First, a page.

Thousand Pillar Temple

Thousand_Pillars_Temple

The Thousand Pillar Temple or Rudreshwara Swamy Temple is a historic Hindu temple located in the town of Hanamakonda, Telangana State, India. It is dedicated to Shiva, Vishnu and Surya. Thousand Pillar Temple is a popular pilgrimage center, where thousands of devotees of all faith come here to pay their homage. The temple has an old and long history and dates back to the Chalukyan era. Thousand Pillar Temple, along with “Warangal Fort” and “Ramappa Temple” are added to the tentative list of World Heritage sites recognized by UNESCO.

An outstanding example of architectural brilliance during the reign of Kakatiya rule, Thousand Pillar temple is a place not only for devotees but for every history enthusiast and architecture lover. As the name suggests, the temple has a thousand pillars and is designed in the Kakatiya style of architecture. 

History : 

The Thousand Pillar Temple was believed to be constructed during the period between 1175–1324 CE by order of the king, Rudra Deva. The temple depicts the typical Chalukyan style of architecture. Constructed for almost 72 years, the Thousand pillar temple also finds mention in the accounts of Marco Polo. The Kakatiyas dedicated the Thousand pillar temple to Lord Vishnu and Lord Surya as well. Its rock-cut elephant sculpture, massive monolith of Nandi (Lord Shiva’s divine vehicle), intricate carvings will leave you mesmerized. The spiritual aura of Thousand Pillar Temple makes the experience even more enriching. It stands out to be a masterpiece and achieved major heights in terms of architectural skills by the ancient Kakatiyavishwakarma sthapathis.  The temple was destroyed by the Mughal Empire after the invasion of southern India. Massive renovation works have been undertaken to conserve and preserve the heritage of the temple.

Architecture : 

The temple is star-shaped with several shrines and lingams. Though Shaivisam (devotion to lord Shiva) continued to be the religion of masses of kakatiya dynasty still intellectuals preferred the revival of Vedic rituals. They sought to reconcile the Vaishnavites (followers of lord Vishnu) and the Shaivites (followers of lord Shiva) through the worship of Harihara (combination of lord Vishnu and lord Shiva). There are 1,000 pillars in the structure, but no pillar obstructs a person in any point of the temple to see the God. The temple is supported by the richly carved out pillars. The screens and the beautiful sculptures which adorn the walls of the temple add to the magnificence of the structure. This temple is constructed by using an unique technique called sandbox technique for strengthening the foundation. The temple is surrounded by a big garden in which many small lingam shrines can be seen. There is a carving of a Nandi bull in the form of a highly polished black basalt monolith.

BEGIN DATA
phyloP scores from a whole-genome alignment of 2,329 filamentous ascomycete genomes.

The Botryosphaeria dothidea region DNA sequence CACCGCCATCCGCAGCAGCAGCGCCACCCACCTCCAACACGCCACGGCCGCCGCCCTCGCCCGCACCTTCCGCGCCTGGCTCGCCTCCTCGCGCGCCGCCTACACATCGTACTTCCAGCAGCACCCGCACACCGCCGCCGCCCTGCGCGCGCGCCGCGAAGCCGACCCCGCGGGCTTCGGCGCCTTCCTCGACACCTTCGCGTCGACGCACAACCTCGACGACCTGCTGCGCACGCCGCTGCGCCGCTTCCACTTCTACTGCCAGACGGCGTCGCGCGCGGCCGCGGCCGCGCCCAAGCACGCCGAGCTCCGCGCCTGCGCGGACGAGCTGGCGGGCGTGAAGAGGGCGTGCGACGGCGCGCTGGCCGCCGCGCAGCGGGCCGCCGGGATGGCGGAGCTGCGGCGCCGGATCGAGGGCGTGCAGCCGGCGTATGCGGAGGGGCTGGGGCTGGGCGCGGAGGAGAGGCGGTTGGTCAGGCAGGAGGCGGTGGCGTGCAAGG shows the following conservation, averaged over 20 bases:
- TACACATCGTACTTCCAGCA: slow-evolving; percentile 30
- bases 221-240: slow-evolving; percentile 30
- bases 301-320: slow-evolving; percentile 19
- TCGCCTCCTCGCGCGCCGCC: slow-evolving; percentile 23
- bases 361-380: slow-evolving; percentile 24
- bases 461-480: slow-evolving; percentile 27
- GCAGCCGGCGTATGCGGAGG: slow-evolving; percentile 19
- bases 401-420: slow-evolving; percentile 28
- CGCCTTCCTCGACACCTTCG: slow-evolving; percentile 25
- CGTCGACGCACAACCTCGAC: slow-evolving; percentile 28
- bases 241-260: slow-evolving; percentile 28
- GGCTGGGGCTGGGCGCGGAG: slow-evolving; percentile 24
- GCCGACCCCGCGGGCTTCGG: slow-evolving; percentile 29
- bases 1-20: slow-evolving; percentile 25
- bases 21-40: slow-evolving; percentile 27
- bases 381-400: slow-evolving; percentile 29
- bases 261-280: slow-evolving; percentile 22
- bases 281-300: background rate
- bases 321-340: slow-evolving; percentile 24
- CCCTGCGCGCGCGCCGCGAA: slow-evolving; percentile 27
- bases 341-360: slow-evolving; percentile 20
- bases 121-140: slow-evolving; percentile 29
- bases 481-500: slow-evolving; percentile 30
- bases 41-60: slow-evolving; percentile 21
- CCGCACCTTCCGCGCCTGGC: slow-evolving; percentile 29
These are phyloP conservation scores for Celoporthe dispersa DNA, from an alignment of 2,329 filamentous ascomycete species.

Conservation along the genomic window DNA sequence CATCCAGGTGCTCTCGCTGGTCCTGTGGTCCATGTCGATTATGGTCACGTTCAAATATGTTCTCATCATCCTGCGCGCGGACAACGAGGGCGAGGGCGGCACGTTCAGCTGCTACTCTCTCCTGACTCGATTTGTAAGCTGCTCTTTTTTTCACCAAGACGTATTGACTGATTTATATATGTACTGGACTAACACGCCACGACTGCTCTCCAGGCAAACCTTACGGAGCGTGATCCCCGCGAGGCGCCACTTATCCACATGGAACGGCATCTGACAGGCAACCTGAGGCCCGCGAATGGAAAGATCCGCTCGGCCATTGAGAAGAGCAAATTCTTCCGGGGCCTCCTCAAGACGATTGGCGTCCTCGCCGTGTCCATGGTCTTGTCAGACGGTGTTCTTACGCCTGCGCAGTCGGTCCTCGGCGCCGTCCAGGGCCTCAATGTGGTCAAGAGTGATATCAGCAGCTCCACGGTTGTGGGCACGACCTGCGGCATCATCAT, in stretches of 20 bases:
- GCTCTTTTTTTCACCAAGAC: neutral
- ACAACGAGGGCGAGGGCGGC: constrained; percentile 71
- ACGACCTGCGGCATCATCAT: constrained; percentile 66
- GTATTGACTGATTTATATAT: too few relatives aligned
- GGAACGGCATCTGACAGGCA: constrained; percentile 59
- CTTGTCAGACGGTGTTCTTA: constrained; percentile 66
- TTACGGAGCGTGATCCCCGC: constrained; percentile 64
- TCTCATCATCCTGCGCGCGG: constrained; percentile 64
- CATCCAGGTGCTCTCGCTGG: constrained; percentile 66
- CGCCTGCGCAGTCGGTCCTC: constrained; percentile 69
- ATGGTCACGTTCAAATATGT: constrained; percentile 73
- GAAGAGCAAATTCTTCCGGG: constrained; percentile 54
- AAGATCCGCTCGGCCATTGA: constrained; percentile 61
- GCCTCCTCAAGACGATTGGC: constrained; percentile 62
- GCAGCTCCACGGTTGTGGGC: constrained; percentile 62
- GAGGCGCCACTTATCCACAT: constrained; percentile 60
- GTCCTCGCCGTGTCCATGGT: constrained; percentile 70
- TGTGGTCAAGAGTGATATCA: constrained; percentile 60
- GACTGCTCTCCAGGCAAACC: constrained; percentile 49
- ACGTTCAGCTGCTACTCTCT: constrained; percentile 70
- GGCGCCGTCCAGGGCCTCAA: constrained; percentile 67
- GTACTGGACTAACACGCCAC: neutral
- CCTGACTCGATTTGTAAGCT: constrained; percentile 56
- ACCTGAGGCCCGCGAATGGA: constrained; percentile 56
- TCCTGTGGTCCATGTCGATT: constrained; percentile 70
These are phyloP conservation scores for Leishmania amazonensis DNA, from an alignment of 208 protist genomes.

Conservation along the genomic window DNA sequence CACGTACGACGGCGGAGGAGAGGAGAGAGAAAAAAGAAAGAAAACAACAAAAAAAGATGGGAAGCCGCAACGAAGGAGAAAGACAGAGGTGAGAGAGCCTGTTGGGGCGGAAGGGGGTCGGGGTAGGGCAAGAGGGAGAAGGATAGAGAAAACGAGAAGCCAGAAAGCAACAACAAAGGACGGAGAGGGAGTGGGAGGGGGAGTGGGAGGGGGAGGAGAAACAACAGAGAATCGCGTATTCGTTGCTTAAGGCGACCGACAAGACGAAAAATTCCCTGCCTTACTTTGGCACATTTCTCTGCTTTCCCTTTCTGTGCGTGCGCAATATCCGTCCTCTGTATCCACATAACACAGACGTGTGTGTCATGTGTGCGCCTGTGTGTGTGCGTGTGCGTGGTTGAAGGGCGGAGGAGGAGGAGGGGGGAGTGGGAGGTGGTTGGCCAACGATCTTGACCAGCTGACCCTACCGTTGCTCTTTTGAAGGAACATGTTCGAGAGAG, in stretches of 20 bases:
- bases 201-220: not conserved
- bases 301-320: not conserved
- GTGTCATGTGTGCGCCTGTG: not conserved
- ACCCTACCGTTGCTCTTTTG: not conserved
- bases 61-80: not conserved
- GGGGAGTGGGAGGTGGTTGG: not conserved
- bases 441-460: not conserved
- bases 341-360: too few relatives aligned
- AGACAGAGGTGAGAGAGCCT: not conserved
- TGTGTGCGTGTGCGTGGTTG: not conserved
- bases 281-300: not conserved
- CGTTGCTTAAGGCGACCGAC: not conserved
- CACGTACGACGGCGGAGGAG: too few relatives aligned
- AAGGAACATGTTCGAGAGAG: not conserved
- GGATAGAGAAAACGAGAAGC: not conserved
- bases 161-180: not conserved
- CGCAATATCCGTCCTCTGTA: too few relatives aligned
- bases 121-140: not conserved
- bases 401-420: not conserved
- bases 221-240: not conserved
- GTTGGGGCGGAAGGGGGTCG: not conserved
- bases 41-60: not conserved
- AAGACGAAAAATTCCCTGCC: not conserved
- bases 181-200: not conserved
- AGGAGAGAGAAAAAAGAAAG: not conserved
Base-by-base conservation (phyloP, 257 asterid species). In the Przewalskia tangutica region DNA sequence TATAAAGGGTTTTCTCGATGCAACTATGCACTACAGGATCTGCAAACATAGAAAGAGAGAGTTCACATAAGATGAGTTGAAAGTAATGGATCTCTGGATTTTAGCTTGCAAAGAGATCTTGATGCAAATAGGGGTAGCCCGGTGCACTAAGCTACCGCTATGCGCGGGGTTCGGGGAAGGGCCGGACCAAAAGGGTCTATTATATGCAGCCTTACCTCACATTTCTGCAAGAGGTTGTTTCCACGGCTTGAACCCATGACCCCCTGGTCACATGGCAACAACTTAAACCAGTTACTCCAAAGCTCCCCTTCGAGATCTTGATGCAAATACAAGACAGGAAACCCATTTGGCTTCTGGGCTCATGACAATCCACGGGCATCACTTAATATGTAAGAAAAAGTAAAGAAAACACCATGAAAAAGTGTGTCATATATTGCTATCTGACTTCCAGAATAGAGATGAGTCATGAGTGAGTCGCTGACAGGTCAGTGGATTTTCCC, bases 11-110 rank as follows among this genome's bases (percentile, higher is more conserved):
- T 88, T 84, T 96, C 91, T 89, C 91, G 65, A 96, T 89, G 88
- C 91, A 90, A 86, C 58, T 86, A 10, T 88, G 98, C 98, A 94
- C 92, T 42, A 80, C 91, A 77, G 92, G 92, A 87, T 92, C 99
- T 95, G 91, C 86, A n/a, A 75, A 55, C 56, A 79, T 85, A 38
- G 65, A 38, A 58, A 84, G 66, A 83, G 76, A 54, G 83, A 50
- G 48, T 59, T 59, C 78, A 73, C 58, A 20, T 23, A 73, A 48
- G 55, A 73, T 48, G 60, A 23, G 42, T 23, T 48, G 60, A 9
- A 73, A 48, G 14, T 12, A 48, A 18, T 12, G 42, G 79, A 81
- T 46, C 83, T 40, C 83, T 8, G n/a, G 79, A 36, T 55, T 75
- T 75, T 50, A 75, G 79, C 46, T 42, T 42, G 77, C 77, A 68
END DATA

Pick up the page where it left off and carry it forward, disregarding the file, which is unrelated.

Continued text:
Thousand_pillar_temple_arch_sculpture Roof-Thousand_pillar_temple Middle_View_of_Thousand_Pillar_Temple

The Thousand Pillar Temple is constructed on a platform that is raised to a height of 1metre (3.3 ft) from ground level. Rock-cut elephants and perforated screens in the temple are characteristic of the then prevailing dynasty. This discovery has led some archaeologists to believe that the foundations of the temple might have been built upon water.

The best time to visit the Thousand Pillar Temple is during the winter months of October to March when the weather is pleasant in Warangal. Thousand pillar temple timings are from 6 AM to 8 PM.

How To Reach: 

By Air: The nearest Airport is Rajiv Gandhi International Airport Hyderabad (150 km), Which is well connected to all major city of India. 

By Rail: Warangal has well-established railway station, which connects all India and lies on South Central Railway zone. 

By Road: Regular buses ply on the roads from Hyderabad, Vijayawada, Karimnagar, Khammam and other districts of Andhra Pradesh.

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